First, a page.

As we all celebrate Australia Day, it is important pet owners are well aware of dangers to our pets this public holiday. The PVE Team have put together this article to help ensure your pets avoid injury or illness.
Australia Day celebrations are synonymous with the BBQ, heat, visiting the beach or hanging out by the pool. Here’s a couple of things to consider.
Cooked bones are very dangerous for pets especially canines. That leftover T-bone or lamb bone, after you’ve munched on the luscious meat, is actually very dangerous for pups. Cooked bones are dangerous for many reasons. They’re likely to cause an obstruction in the digestive tract. They can cause a blockage in the throat, stomach, intestines or rectum. The further along the tract the blockage is, the more work our team needs to do to fix the situation. At the early stage we may be able to remove the bone via endoscope. As it travels further, it is likely surgery is required which can be costly and the risk of survival is decreased.
Another point to consider is the brittle nature of cooked bones. They have jagged edges which are a cause for concern. The cooked bone can perforate the bowel or any other point as it travels through your pet’s digestive system. In these instances, our emergency surgeons need to remove the foreign body, repair the damage, and investigate for further damage to other contact points in the digestive tract. Our colleagues at Animal Emergency Service in Queensland have a great article about a patient they treated who consumed a cooked chicken drumstick. This articles highlights the dangers of cooked bones.
Pancreatitis is another reason pets present on Australia Day. Take a moment if you decide to eliminate the bones but feed your pup the meat scraps on your plate – especially if fat is attached. Pancreatitis is an inflammation of the pancreas induced by consuming high-fat foods. This illness is very likely to result in hospitalisation for a few days and in severe cases it is lethal.
Another element to consider is the heat. We’re at the tail end of the Australian summer and we all know how hot it can get in Western Australia in January. It’s unfortunate we need to keep reminding pet owners about the dangers associated to heatstroke in pets - but it is necessary.
Heat stroke (or hyperthermia) is common in our great nation. Some dogs are more susceptible to heat stroke. These are typically the Brachycaphelic breeds which include both dogs and cats. These breeds are recognised by their short stubby faces. Their ability to pant is inhibited because of the biology of their stubby faces and they are likely to present to our hospital collapsed or semi-conscious due to their inability to cool themselves during warm temperatures.
All breeds are susceptible to heat stroke, especially if they’re exercised during the heat of the day or been left in a vehicle. It’s vital you monitor your pets closely during the Australian summer and avoid exercise or play during the day. Ensure your pets have plenty of shade and water. We recommend walks at sunrise or late at night during the Aussie summer and it's vital you never leave them in the car, not even if you're dashing into the shop.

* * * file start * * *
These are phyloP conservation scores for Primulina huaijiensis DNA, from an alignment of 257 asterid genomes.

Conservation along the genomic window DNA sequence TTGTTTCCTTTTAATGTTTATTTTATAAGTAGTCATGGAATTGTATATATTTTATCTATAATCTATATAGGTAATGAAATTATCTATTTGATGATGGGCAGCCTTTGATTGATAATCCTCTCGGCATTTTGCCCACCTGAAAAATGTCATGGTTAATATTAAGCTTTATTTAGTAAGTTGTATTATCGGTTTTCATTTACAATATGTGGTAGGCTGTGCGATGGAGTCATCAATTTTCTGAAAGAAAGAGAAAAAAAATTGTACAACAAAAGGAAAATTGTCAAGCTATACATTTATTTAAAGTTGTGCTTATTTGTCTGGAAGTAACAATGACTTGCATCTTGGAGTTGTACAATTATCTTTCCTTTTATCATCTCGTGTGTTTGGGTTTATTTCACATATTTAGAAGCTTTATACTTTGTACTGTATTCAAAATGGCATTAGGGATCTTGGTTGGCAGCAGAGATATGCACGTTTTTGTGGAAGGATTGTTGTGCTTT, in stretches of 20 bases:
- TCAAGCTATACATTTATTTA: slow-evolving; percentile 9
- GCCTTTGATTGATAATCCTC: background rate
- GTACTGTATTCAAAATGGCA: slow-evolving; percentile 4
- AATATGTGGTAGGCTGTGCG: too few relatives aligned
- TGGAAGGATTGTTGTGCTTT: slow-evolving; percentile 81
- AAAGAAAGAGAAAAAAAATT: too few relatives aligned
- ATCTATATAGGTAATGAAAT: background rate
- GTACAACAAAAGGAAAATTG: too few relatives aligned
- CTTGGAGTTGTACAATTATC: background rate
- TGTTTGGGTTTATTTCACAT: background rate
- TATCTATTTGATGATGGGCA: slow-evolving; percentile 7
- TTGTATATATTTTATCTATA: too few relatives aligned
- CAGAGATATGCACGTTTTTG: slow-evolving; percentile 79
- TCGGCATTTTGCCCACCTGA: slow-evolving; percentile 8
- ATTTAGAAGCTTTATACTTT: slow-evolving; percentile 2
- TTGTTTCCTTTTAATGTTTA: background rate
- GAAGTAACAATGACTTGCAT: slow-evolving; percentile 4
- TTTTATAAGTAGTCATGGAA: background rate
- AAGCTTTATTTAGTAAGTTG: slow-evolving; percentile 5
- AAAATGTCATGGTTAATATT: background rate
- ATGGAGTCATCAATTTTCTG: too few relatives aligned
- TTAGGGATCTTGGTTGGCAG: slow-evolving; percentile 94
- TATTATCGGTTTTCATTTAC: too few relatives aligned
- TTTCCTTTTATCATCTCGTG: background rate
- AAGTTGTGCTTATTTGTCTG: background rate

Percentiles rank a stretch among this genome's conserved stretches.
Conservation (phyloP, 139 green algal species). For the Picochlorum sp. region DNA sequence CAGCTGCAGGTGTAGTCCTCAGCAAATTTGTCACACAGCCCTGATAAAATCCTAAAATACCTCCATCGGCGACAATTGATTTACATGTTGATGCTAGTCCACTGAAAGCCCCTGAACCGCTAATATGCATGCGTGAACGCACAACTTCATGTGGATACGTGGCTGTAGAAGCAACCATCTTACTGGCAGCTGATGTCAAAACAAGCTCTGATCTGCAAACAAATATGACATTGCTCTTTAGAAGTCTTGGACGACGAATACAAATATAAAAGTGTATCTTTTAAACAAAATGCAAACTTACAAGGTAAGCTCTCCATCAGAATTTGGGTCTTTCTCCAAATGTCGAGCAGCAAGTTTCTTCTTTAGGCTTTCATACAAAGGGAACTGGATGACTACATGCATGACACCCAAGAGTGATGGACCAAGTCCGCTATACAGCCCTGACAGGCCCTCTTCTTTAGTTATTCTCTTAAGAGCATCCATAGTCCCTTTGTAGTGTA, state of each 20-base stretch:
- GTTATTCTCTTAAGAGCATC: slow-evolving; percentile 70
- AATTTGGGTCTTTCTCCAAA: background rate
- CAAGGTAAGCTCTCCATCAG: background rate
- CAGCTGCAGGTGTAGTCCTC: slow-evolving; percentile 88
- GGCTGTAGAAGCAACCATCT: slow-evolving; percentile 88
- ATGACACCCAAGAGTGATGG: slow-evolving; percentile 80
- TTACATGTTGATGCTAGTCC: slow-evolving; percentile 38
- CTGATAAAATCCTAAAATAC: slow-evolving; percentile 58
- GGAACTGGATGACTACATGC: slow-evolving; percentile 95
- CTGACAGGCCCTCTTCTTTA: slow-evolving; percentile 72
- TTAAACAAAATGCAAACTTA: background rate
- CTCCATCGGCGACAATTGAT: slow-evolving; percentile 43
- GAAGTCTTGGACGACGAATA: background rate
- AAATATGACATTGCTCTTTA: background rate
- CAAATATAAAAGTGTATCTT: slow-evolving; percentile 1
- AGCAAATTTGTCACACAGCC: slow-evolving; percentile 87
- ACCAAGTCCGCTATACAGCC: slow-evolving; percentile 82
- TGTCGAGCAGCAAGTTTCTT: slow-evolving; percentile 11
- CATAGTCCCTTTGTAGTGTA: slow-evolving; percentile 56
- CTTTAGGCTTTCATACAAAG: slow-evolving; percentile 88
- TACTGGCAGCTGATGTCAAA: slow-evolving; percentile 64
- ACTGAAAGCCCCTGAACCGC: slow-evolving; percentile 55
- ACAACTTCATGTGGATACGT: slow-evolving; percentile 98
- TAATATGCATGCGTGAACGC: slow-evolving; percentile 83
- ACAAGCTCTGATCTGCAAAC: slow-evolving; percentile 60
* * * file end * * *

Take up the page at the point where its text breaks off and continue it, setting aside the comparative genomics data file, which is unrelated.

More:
Don’t forget, hot concrete is damaging to their paws as we highlight in this Facebook post.
A favourite Australian activity during these warm months is visits to the beach. We’re sorry to say but that includes hazards. The most obvious is heatstroke. Another element to consider is if your pet drinks sea water, even if it’s accidental while running along the shoreline. This is of most concern if your pup is Brachycaphelic due to their short snouts.
Salt toxicity (or hypernatremia) occurs because of an increase in sodium concentration in the blood. Pets experiencing this can vomit, have diarrhoea, tremble, drool, have seizures, or enter coma. Pets with these symptoms need immediate veterinary attention as they have little time to receive treatment to help their survival.
When at the beach, beware of fish hooks. Discarded fish hooks are the worst. They smell like fish and are enticing. The damage they can cause as they travel through the digestive tract is more concerning than the damage cooked bones cause.
Also be on alert for stone fish or puffer fish that may be along the shoreline. These guys are very dangerous if consumed by pets. If a pet owner isn’t aware their pet has come in contact with one of these, and aren’t able to tell us, the treatment provided may not be adequate for their survival.
For those of you who decide to play it safe and stay at home, keep a close eye on your pets in and around the pool. Near drownings keep our emergency hospital busy during the summer months, especially long weekends. Strong swimmers need to be monitored closely as well. We’ve highlighted the danger in this post on our Facebook page. The post includes Roger’s* experience. He’s a pug who was chasing his ball which resulted in a visit to our hospital. We also write about Minnie* who was a strong swimmer but unfortunate circumstances resulted in her spending almost a week in our care.
If you’re a pet owner, and you have a pool, we highly recommend you read this PVE article providing advice about First Aid if your pet nearly drowns.
The Perth Vet Emergency team hope you have a wonderful Australia Day public holiday. We’re open and available 24-hours on public holidays if your pet needs our help. We are also open 24-hours this weekend when your veterinary clinic is closed.
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